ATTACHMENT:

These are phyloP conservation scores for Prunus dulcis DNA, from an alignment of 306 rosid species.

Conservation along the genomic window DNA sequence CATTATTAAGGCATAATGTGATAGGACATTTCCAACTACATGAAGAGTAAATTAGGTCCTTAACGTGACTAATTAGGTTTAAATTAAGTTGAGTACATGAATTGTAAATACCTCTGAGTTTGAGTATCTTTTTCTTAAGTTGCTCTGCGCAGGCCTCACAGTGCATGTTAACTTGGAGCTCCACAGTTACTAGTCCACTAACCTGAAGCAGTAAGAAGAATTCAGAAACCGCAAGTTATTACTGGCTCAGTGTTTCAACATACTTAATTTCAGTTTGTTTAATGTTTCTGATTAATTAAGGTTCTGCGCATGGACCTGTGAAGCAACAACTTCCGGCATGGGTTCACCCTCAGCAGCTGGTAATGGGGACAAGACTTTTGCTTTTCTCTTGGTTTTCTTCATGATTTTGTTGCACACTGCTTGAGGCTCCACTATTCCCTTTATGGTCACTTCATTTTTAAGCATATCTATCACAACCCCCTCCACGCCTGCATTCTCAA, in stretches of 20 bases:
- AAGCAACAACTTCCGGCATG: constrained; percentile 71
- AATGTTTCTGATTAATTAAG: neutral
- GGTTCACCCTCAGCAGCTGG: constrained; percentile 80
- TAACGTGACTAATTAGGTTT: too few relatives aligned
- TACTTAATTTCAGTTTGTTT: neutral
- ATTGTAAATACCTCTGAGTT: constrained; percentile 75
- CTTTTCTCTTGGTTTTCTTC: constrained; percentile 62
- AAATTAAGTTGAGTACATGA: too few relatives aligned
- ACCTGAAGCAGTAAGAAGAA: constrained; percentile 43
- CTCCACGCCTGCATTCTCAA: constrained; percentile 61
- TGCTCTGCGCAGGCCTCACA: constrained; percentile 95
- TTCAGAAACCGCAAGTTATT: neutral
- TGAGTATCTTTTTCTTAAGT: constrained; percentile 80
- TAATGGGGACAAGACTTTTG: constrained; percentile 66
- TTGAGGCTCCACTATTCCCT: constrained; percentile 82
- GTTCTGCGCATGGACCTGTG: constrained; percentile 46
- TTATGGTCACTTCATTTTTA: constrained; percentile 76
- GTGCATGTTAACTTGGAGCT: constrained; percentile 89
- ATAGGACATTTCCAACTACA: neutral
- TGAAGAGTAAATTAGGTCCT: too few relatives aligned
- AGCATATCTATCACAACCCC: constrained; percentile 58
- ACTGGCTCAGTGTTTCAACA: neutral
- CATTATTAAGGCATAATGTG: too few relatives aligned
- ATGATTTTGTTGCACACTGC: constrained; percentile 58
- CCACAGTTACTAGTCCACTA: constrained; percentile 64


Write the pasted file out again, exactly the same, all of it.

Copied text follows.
These are phyloP conservation scores for Prunus dulcis DNA, from an alignment of 306 rosid species.

Conservation along the genomic window DNA sequence CATTATTAAGGCATAATGTGATAGGACATTTCCAACTACATGAAGAGTAAATTAGGTCCTTAACGTGACTAATTAGGTTTAAATTAAGTTGAGTACATGAATTGTAAATACCTCTGAGTTTGAGTATCTTTTTCTTAAGTTGCTCTGCGCAGGCCTCACAGTGCATGTTAACTTGGAGCTCCACAGTTACTAGTCCACTAACCTGAAGCAGTAAGAAGAATTCAGAAACCGCAAGTTATTACTGGCTCAGTGTTTCAACATACTTAATTTCAGTTTGTTTAATGTTTCTGATTAATTAAGGTTCTGCGCATGGACCTGTGAAGCAACAACTTCCGGCATGGGTTCACCCTCAGCAGCTGGTAATGGGGACAAGACTTTTGCTTTTCTCTTGGTTTTCTTCATGATTTTGTTGCACACTGCTTGAGGCTCCACTATTCCCTTTATGGTCACTTCATTTTTAAGCATATCTATCACAACCCCCTCCACGCCTGCATTCTCAA, in stretches of 20 bases:
- AAGCAACAACTTCCGGCATG: constrained; percentile 71
- AATGTTTCTGATTAATTAAG: neutral
- GGTTCACCCTCAGCAGCTGG: constrained; percentile 80
- TAACGTGACTAATTAGGTTT: too few relatives aligned
- TACTTAATTTCAGTTTGTTT: neutral
- ATTGTAAATACCTCTGAGTT: constrained; percentile 75
- CTTTTCTCTTGGTTTTCTTC: constrained; percentile 62
- AAATTAAGTTGAGTACATGA: too few relatives aligned
- ACCTGAAGCAGTAAGAAGAA: constrained; percentile 43
- CTCCACGCCTGCATTCTCAA: constrained; percentile 61
- TGCTCTGCGCAGGCCTCACA: constrained; percentile 95
- TTCAGAAACCGCAAGTTATT: neutral
- TGAGTATCTTTTTCTTAAGT: constrained; percentile 80
- TAATGGGGACAAGACTTTTG: constrained; percentile 66
- TTGAGGCTCCACTATTCCCT: constrained; percentile 82
- GTTCTGCGCATGGACCTGTG: constrained; percentile 46
- TTATGGTCACTTCATTTTTA: constrained; percentile 76
- GTGCATGTTAACTTGGAGCT: constrained; percentile 89
- ATAGGACATTTCCAACTACA: neutral
- TGAAGAGTAAATTAGGTCCT: too few relatives aligned
- AGCATATCTATCACAACCCC: constrained; percentile 58
- ACTGGCTCAGTGTTTCAACA: neutral
- CATTATTAAGGCATAATGTG: too few relatives aligned
- ATGATTTTGTTGCACACTGC: constrained; percentile 58
- CCACAGTTACTAGTCCACTA: constrained; percentile 64